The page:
Such a market dynamic would see substantial improvement in economic activity globally, particularly in service-oriented businesses that will benefit from social re-opening. This would occur as pent-up demand from business and consumers combine with massive government and central bank stimulus measures to create a potent environment for risk assets. Sectors expected to benefit most in this environment are those leveraged most to economic activity, in many cases these are the same companies that were most adversely affected by the COVID-19 induced lock downs.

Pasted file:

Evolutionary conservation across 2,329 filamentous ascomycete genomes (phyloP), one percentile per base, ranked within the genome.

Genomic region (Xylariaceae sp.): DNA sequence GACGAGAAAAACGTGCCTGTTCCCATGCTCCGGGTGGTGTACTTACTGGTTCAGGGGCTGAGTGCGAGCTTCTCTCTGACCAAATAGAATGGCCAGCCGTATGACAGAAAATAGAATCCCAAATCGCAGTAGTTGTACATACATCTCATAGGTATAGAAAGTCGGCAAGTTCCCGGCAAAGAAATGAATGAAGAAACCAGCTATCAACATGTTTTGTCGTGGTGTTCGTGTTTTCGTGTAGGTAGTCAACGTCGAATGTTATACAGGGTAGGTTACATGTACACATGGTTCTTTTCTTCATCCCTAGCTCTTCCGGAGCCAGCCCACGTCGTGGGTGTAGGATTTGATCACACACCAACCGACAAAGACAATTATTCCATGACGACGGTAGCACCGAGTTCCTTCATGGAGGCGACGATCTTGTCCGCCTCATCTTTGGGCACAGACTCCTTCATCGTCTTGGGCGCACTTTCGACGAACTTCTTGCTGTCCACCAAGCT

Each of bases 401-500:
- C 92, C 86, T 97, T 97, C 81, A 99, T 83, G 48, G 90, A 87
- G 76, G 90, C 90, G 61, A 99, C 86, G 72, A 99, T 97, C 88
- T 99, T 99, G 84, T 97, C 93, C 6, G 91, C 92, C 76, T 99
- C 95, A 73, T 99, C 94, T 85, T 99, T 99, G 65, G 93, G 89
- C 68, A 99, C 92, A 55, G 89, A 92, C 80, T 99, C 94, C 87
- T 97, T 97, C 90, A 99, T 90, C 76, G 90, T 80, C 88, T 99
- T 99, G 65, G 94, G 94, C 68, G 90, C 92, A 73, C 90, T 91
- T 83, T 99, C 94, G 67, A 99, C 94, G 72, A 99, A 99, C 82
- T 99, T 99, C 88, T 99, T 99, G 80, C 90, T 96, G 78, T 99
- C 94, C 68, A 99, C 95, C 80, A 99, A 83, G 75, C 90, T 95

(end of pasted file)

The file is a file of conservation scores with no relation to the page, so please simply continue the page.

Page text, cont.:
This scenario would be cheered by financial markets as improving financial conditions act to fuel demand for growth assets in a low to negative real interest rate environment. We would act by ensuring a growth asset bias with low cash levels.

Stock in Focus – Honeywell

Investment Thesis
Honeywell International Inc. is a worldwide technology and manufacturing company. The Company provides aerospace products and services, control, sensing and security technologies for commercial buildings, safety and productivity solutions, specialty chemicals, advanced materials, process technology for refining and petrochemicals, and energy.
  • Key reasons for the purchase: